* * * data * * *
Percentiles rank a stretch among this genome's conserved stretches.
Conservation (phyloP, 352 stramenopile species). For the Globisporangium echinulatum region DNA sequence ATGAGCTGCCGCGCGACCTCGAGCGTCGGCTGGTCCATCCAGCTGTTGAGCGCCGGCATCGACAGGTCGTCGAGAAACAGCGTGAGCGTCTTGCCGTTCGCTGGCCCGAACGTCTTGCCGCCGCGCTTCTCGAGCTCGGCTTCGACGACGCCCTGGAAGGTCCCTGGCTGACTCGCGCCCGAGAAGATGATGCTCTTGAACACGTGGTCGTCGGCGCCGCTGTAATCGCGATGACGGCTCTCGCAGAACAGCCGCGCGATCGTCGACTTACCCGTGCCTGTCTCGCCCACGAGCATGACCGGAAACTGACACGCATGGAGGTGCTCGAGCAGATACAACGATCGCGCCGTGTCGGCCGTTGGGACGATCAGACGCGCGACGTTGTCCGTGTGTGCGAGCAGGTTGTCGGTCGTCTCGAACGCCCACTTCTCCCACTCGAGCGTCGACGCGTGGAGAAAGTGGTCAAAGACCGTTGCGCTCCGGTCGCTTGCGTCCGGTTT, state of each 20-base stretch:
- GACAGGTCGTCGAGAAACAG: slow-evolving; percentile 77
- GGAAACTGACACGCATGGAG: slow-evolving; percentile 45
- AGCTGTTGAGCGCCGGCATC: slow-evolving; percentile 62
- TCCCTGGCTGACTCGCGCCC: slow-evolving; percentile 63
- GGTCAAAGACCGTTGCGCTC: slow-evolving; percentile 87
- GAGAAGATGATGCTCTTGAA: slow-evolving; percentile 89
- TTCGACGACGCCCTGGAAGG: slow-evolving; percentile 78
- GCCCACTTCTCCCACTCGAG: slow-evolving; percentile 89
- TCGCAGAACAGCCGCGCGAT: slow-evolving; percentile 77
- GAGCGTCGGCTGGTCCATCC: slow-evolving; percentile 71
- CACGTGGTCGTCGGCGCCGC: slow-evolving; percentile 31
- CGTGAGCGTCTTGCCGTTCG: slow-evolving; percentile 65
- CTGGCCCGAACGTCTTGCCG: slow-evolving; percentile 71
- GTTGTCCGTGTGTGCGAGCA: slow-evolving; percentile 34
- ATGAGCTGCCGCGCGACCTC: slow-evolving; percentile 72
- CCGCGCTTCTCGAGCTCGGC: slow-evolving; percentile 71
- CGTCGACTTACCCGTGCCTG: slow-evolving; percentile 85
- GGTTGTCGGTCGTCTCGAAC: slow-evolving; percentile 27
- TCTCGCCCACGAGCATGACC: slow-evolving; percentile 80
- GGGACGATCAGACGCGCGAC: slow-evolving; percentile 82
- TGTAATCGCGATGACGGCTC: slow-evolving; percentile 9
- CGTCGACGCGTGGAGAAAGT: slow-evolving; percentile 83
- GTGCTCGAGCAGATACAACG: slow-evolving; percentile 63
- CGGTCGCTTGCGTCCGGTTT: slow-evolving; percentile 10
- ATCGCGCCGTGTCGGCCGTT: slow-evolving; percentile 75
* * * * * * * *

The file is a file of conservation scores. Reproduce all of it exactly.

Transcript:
Percentiles rank a stretch among this genome's conserved stretches.
Conservation (phyloP, 352 stramenopile species). For the Globisporangium echinulatum region DNA sequence ATGAGCTGCCGCGCGACCTCGAGCGTCGGCTGGTCCATCCAGCTGTTGAGCGCCGGCATCGACAGGTCGTCGAGAAACAGCGTGAGCGTCTTGCCGTTCGCTGGCCCGAACGTCTTGCCGCCGCGCTTCTCGAGCTCGGCTTCGACGACGCCCTGGAAGGTCCCTGGCTGACTCGCGCCCGAGAAGATGATGCTCTTGAACACGTGGTCGTCGGCGCCGCTGTAATCGCGATGACGGCTCTCGCAGAACAGCCGCGCGATCGTCGACTTACCCGTGCCTGTCTCGCCCACGAGCATGACCGGAAACTGACACGCATGGAGGTGCTCGAGCAGATACAACGATCGCGCCGTGTCGGCCGTTGGGACGATCAGACGCGCGACGTTGTCCGTGTGTGCGAGCAGGTTGTCGGTCGTCTCGAACGCCCACTTCTCCCACTCGAGCGTCGACGCGTGGAGAAAGTGGTCAAAGACCGTTGCGCTCCGGTCGCTTGCGTCCGGTTT, state of each 20-base stretch:
- GACAGGTCGTCGAGAAACAG: slow-evolving; percentile 77
- GGAAACTGACACGCATGGAG: slow-evolving; percentile 45
- AGCTGTTGAGCGCCGGCATC: slow-evolving; percentile 62
- TCCCTGGCTGACTCGCGCCC: slow-evolving; percentile 63
- GGTCAAAGACCGTTGCGCTC: slow-evolving; percentile 87
- GAGAAGATGATGCTCTTGAA: slow-evolving; percentile 89
- TTCGACGACGCCCTGGAAGG: slow-evolving; percentile 78
- GCCCACTTCTCCCACTCGAG: slow-evolving; percentile 89
- TCGCAGAACAGCCGCGCGAT: slow-evolving; percentile 77
- GAGCGTCGGCTGGTCCATCC: slow-evolving; percentile 71
- CACGTGGTCGTCGGCGCCGC: slow-evolving; percentile 31
- CGTGAGCGTCTTGCCGTTCG: slow-evolving; percentile 65
- CTGGCCCGAACGTCTTGCCG: slow-evolving; percentile 71
- GTTGTCCGTGTGTGCGAGCA: slow-evolving; percentile 34
- ATGAGCTGCCGCGCGACCTC: slow-evolving; percentile 72
- CCGCGCTTCTCGAGCTCGGC: slow-evolving; percentile 71
- CGTCGACTTACCCGTGCCTG: slow-evolving; percentile 85
- GGTTGTCGGTCGTCTCGAAC: slow-evolving; percentile 27
- TCTCGCCCACGAGCATGACC: slow-evolving; percentile 80
- GGGACGATCAGACGCGCGAC: slow-evolving; percentile 82
- TGTAATCGCGATGACGGCTC: slow-evolving; percentile 9
- CGTCGACGCGTGGAGAAAGT: slow-evolving; percentile 83
- GTGCTCGAGCAGATACAACG: slow-evolving; percentile 63
- CGGTCGCTTGCGTCCGGTTT: slow-evolving; percentile 10
- ATCGCGCCGTGTCGGCCGTT: slow-evolving; percentile 75